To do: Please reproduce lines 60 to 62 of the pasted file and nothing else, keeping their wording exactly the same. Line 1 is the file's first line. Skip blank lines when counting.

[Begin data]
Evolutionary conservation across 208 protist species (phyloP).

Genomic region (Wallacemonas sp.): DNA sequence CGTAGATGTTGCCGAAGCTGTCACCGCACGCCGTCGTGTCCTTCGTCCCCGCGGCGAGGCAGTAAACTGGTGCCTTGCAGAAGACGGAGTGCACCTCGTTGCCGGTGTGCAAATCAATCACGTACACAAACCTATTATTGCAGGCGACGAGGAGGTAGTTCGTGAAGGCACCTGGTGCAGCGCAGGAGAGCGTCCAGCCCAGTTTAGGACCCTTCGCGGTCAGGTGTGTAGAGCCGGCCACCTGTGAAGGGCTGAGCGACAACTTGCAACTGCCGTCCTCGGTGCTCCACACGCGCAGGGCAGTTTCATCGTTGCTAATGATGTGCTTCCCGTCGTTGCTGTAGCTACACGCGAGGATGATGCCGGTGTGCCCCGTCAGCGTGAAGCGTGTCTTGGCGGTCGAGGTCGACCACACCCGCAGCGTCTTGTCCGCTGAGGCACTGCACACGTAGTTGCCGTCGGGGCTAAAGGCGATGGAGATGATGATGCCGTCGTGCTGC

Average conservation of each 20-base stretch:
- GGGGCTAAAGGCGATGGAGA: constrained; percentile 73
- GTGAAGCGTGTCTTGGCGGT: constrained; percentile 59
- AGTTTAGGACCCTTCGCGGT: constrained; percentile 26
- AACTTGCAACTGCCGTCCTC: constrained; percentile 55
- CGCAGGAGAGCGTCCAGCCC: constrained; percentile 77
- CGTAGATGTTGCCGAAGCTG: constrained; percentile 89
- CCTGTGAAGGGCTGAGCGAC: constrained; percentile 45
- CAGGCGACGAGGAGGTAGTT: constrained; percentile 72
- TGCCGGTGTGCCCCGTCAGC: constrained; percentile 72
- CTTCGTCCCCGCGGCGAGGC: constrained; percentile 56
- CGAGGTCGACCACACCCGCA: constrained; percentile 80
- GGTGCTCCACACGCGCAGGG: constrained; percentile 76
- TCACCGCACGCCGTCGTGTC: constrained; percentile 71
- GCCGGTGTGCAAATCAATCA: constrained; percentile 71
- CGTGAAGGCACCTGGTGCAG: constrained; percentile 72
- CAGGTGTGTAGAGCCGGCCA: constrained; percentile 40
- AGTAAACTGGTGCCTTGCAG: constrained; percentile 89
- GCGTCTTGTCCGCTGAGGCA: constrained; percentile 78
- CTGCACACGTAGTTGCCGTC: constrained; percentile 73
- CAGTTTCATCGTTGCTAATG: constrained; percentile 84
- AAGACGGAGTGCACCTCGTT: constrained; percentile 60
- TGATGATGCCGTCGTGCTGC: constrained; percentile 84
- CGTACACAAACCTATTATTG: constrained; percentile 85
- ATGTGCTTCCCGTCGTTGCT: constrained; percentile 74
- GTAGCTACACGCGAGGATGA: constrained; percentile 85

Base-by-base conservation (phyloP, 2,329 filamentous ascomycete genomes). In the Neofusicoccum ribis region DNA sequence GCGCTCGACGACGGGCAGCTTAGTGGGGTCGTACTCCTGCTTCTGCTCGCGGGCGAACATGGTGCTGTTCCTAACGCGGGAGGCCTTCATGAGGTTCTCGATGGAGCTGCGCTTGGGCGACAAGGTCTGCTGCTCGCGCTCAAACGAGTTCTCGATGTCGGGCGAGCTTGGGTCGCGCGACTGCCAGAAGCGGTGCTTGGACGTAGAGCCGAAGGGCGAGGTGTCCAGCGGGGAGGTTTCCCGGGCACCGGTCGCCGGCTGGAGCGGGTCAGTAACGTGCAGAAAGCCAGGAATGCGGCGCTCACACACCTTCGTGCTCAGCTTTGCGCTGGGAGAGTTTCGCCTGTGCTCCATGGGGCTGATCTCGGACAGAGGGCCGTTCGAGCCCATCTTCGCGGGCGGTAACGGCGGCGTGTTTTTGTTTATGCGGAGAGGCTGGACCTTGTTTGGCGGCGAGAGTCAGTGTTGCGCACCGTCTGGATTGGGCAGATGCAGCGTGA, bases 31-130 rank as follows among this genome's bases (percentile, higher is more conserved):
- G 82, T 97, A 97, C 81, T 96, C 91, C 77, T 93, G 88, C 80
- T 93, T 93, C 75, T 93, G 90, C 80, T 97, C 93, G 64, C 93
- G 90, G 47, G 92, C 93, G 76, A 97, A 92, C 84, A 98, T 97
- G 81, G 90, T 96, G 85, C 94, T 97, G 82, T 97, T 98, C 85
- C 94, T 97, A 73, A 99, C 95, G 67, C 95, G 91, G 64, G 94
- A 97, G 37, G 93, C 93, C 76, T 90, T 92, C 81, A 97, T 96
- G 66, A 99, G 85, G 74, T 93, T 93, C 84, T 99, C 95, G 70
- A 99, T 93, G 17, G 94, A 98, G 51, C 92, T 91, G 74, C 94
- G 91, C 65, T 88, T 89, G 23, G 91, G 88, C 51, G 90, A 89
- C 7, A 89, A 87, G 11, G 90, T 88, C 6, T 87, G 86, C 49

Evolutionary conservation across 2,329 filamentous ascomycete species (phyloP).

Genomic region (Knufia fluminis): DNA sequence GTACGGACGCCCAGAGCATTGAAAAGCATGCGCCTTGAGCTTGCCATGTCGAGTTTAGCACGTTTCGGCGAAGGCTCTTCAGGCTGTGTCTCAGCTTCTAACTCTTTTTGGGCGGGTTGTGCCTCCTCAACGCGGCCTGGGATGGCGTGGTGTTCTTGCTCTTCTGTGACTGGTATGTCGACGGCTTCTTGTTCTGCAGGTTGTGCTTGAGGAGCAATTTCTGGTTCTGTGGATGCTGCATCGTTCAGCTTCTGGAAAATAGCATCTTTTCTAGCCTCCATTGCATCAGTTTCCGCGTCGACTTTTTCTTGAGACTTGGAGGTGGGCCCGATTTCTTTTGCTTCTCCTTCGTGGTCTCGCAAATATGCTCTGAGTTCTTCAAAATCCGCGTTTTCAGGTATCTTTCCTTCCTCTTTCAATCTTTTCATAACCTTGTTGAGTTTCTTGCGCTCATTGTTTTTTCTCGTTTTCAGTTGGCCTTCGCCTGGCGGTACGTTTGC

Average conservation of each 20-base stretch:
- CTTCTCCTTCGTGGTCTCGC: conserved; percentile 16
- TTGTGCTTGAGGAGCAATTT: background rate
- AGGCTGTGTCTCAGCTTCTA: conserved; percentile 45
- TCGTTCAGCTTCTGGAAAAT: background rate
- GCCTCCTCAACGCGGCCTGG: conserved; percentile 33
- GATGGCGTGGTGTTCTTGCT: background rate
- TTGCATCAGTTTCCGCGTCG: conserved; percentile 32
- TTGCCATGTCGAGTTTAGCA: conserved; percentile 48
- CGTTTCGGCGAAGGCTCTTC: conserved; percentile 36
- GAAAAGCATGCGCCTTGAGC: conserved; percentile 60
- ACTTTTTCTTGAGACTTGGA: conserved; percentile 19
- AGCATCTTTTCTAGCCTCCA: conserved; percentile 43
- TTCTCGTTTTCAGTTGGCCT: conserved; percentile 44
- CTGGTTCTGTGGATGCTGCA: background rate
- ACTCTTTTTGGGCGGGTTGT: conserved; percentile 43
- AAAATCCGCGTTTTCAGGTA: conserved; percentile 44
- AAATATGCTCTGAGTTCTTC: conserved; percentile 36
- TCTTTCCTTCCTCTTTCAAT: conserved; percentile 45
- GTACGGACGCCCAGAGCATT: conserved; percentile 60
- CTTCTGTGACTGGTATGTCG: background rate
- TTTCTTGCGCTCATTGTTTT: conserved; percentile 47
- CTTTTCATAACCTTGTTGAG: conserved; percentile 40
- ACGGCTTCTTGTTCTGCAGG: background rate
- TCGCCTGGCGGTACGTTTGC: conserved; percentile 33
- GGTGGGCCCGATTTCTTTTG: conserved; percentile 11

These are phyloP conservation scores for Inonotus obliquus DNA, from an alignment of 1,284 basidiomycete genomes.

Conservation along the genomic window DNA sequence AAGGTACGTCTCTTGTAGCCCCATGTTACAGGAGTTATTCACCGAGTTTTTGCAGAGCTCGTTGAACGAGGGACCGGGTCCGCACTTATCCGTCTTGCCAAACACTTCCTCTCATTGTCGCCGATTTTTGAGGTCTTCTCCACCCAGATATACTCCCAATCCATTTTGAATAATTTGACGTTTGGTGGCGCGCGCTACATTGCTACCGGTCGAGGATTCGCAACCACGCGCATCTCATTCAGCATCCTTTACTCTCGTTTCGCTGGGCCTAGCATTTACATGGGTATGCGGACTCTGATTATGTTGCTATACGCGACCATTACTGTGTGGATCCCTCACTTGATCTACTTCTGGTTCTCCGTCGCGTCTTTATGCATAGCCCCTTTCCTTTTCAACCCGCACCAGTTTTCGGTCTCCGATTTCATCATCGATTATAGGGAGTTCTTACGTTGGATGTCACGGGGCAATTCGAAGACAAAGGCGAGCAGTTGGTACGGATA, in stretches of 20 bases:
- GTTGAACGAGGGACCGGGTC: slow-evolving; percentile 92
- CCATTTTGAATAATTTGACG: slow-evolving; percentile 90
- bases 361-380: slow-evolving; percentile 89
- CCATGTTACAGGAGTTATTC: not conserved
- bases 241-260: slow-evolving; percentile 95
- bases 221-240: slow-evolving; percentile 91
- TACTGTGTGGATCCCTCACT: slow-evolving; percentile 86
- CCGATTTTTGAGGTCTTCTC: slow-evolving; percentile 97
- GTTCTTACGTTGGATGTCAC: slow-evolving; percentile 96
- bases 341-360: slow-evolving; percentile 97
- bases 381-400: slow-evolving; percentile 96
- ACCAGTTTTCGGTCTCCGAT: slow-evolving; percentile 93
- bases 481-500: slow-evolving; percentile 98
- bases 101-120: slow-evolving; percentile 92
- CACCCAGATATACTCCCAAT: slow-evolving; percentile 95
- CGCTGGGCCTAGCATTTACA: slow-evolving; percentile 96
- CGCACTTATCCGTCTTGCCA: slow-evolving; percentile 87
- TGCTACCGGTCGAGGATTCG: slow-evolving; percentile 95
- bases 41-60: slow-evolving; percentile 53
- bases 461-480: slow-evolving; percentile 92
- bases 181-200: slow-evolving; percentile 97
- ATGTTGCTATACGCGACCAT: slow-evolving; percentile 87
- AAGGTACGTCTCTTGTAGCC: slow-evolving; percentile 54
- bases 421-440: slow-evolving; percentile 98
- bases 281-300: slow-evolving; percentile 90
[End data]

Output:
- TCTTTCCTTCCTCTTTCAAT: conserved; percentile 45
- GTACGGACGCCCAGAGCATT: conserved; percentile 60
- CTTCTGTGACTGGTATGTCG: background rate